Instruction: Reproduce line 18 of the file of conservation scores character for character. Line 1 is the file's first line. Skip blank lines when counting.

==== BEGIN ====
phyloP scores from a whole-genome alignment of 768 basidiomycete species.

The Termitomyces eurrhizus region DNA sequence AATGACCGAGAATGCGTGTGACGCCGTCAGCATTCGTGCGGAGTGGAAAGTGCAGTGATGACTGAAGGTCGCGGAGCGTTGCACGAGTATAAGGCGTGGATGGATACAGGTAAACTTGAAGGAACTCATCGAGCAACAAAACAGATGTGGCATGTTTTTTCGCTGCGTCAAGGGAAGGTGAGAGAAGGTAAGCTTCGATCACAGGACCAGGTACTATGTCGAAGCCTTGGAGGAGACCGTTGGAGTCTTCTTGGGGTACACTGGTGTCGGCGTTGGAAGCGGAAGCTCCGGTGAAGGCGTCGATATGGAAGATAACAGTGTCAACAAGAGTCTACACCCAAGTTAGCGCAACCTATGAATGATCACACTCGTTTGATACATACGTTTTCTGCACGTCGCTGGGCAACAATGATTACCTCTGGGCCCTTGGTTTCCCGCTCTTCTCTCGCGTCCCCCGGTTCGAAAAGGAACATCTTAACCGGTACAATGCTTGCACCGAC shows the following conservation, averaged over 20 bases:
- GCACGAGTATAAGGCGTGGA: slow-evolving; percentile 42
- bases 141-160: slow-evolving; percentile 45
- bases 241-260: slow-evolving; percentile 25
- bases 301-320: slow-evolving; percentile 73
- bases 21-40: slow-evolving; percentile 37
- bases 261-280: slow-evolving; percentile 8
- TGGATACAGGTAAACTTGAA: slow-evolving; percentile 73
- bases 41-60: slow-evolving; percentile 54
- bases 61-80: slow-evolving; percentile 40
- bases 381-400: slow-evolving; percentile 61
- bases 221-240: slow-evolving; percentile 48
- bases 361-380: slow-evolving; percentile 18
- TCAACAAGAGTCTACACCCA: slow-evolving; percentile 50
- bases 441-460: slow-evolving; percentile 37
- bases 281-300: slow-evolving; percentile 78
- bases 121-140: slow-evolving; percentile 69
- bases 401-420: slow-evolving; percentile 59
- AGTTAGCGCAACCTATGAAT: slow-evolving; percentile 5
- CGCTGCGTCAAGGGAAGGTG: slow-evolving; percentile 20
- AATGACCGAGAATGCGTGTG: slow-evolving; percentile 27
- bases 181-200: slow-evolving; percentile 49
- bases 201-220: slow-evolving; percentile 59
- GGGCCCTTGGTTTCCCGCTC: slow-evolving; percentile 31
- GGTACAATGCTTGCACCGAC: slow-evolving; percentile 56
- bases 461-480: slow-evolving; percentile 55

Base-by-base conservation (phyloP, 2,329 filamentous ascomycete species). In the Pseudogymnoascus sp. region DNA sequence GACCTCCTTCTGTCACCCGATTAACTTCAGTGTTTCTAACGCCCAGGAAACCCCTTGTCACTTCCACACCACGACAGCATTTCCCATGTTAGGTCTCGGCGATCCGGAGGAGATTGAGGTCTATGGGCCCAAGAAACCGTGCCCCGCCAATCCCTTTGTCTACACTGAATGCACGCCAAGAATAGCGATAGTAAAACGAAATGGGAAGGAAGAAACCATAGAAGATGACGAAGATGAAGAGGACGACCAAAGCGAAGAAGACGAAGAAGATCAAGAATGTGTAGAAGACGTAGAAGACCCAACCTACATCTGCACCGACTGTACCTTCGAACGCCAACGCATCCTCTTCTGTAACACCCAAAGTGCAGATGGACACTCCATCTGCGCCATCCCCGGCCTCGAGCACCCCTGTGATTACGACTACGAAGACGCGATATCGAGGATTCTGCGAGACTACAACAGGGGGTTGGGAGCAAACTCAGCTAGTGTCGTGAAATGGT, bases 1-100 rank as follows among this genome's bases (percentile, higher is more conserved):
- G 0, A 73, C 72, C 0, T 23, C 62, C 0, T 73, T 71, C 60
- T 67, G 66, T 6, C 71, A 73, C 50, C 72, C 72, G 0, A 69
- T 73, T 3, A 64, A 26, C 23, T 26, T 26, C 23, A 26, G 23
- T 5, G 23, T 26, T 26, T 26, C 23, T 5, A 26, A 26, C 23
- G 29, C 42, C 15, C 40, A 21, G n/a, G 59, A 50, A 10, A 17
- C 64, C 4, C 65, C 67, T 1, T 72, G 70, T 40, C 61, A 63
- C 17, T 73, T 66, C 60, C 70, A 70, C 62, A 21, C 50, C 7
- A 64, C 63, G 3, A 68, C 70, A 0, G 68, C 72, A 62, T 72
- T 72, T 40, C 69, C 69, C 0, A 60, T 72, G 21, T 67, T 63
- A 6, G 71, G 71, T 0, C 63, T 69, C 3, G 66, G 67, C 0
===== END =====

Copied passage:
- bases 121-140: slow-evolving; percentile 69